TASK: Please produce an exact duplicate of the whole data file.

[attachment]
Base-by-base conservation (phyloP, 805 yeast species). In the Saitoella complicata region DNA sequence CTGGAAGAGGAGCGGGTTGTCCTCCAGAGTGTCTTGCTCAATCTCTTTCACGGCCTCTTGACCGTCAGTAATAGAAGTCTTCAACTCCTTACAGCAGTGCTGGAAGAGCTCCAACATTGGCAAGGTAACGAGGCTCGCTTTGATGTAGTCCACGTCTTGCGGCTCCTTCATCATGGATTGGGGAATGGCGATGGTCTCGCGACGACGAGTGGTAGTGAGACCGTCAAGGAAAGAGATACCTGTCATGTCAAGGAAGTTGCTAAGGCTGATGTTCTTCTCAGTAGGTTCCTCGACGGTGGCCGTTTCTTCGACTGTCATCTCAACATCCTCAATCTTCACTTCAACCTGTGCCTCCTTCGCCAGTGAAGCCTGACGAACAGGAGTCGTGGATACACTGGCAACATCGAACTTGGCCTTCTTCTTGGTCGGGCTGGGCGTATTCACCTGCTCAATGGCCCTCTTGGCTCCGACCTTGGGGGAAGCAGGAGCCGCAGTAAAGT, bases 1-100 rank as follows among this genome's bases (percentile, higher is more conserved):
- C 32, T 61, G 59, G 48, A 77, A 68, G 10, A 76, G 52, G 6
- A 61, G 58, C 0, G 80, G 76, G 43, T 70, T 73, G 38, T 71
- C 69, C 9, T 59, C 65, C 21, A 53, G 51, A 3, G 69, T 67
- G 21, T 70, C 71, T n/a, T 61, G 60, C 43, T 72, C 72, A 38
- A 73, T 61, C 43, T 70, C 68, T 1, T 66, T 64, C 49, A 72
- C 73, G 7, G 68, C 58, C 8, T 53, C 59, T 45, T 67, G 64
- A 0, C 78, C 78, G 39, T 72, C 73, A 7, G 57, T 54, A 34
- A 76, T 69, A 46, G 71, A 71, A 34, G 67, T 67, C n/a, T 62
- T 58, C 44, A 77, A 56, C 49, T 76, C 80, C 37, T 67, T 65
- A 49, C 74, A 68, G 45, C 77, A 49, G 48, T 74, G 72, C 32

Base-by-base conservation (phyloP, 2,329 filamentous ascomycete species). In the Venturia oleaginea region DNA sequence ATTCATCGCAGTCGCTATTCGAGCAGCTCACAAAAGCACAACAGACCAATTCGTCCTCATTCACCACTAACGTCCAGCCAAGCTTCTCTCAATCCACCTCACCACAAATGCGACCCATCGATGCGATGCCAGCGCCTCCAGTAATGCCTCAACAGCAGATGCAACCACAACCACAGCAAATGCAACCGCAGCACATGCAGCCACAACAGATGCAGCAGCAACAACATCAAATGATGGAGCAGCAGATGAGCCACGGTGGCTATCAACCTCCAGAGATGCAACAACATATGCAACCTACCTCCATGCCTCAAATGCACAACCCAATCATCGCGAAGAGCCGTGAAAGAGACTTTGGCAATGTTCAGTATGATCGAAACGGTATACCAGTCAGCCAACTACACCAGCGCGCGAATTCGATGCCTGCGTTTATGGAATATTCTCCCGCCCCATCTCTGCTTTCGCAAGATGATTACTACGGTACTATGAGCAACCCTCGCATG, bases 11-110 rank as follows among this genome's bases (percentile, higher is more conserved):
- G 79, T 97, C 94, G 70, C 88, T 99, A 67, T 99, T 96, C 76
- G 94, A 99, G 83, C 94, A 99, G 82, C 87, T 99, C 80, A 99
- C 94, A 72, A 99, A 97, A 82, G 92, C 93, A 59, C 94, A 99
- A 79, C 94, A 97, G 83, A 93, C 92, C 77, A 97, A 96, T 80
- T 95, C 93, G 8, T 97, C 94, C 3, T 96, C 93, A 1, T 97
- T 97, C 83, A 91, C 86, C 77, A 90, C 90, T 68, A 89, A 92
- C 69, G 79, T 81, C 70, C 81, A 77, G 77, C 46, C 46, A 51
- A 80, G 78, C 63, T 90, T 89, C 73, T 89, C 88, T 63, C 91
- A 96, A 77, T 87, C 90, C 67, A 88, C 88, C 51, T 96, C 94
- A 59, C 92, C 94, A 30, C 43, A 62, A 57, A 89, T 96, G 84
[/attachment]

Base-by-base conservation (phyloP, 805 yeast species). In the Saitoella complicata region DNA sequence CTGGAAGAGGAGCGGGTTGTCCTCCAGAGTGTCTTGCTCAATCTCTTTCACGGCCTCTTGACCGTCAGTAATAGAAGTCTTCAACTCCTTACAGCAGTGCTGGAAGAGCTCCAACATTGGCAAGGTAACGAGGCTCGCTTTGATGTAGTCCACGTCTTGCGGCTCCTTCATCATGGATTGGGGAATGGCGATGGTCTCGCGACGACGAGTGGTAGTGAGACCGTCAAGGAAAGAGATACCTGTCATGTCAAGGAAGTTGCTAAGGCTGATGTTCTTCTCAGTAGGTTCCTCGACGGTGGCCGTTTCTTCGACTGTCATCTCAACATCCTCAATCTTCACTTCAACCTGTGCCTCCTTCGCCAGTGAAGCCTGACGAACAGGAGTCGTGGATACACTGGCAACATCGAACTTGGCCTTCTTCTTGGTCGGGCTGGGCGTATTCACCTGCTCAATGGCCCTCTTGGCTCCGACCTTGGGGGAAGCAGGAGCCGCAGTAAAGT, bases 1-100 rank as follows among this genome's bases (percentile, higher is more conserved):
- C 32, T 61, G 59, G 48, A 77, A 68, G 10, A 76, G 52, G 6
- A 61, G 58, C 0, G 80, G 76, G 43, T 70, T 73, G 38, T 71
- C 69, C 9, T 59, C 65, C 21, A 53, G 51, A 3, G 69, T 67
- G 21, T 70, C 71, T n/a, T 61, G 60, C 43, T 72, C 72, A 38
- A 73, T 61, C 43, T 70, C 68, T 1, T 66, T 64, C 49, A 72
- C 73, G 7, G 68, C 58, C 8, T 53, C 59, T 45, T 67, G 64
- A 0, C 78, C 78, G 39, T 72, C 73, A 7, G 57, T 54, A 34
- A 76, T 69, A 46, G 71, A 71, A 34, G 67, T 67, C n/a, T 62
- T 58, C 44, A 77, A 56, C 49, T 76, C 80, C 37, T 67, T 65
- A 49, C 74, A 68, G 45, C 77, A 49, G 48, T 74, G 72, C 32

Base-by-base conservation (phyloP, 2,329 filamentous ascomycete species). In the Venturia oleaginea region DNA sequence ATTCATCGCAGTCGCTATTCGAGCAGCTCACAAAAGCACAACAGACCAATTCGTCCTCATTCACCACTAACGTCCAGCCAAGCTTCTCTCAATCCACCTCACCACAAATGCGACCCATCGATGCGATGCCAGCGCCTCCAGTAATGCCTCAACAGCAGATGCAACCACAACCACAGCAAATGCAACCGCAGCACATGCAGCCACAACAGATGCAGCAGCAACAACATCAAATGATGGAGCAGCAGATGAGCCACGGTGGCTATCAACCTCCAGAGATGCAACAACATATGCAACCTACCTCCATGCCTCAAATGCACAACCCAATCATCGCGAAGAGCCGTGAAAGAGACTTTGGCAATGTTCAGTATGATCGAAACGGTATACCAGTCAGCCAACTACACCAGCGCGCGAATTCGATGCCTGCGTTTATGGAATATTCTCCCGCCCCATCTCTGCTTTCGCAAGATGATTACTACGGTACTATGAGCAACCCTCGCATG, bases 11-110 rank as follows among this genome's bases (percentile, higher is more conserved):
- G 79, T 97, C 94, G 70, C 88, T 99, A 67, T 99, T 96, C 76
- G 94, A 99, G 83, C 94, A 99, G 82, C 87, T 99, C 80, A 99
- C 94, A 72, A 99, A 97, A 82, G 92, C 93, A 59, C 94, A 99
- A 79, C 94, A 97, G 83, A 93, C 92, C 77, A 97, A 96, T 80
- T 95, C 93, G 8, T 97, C 94, C 3, T 96, C 93, A 1, T 97
- T 97, C 83, A 91, C 86, C 77, A 90, C 90, T 68, A 89, A 92
- C 69, G 79, T 81, C 70, C 81, A 77, G 77, C 46, C 46, A 51
- A 80, G 78, C 63, T 90, T 89, C 73, T 89, C 88, T 63, C 91
- A 96, A 77, T 87, C 90, C 67, A 88, C 88, C 51, T 96, C 94
- A 59, C 92, C 94, A 30, C 43, A 62, A 57, A 89, T 96, G 84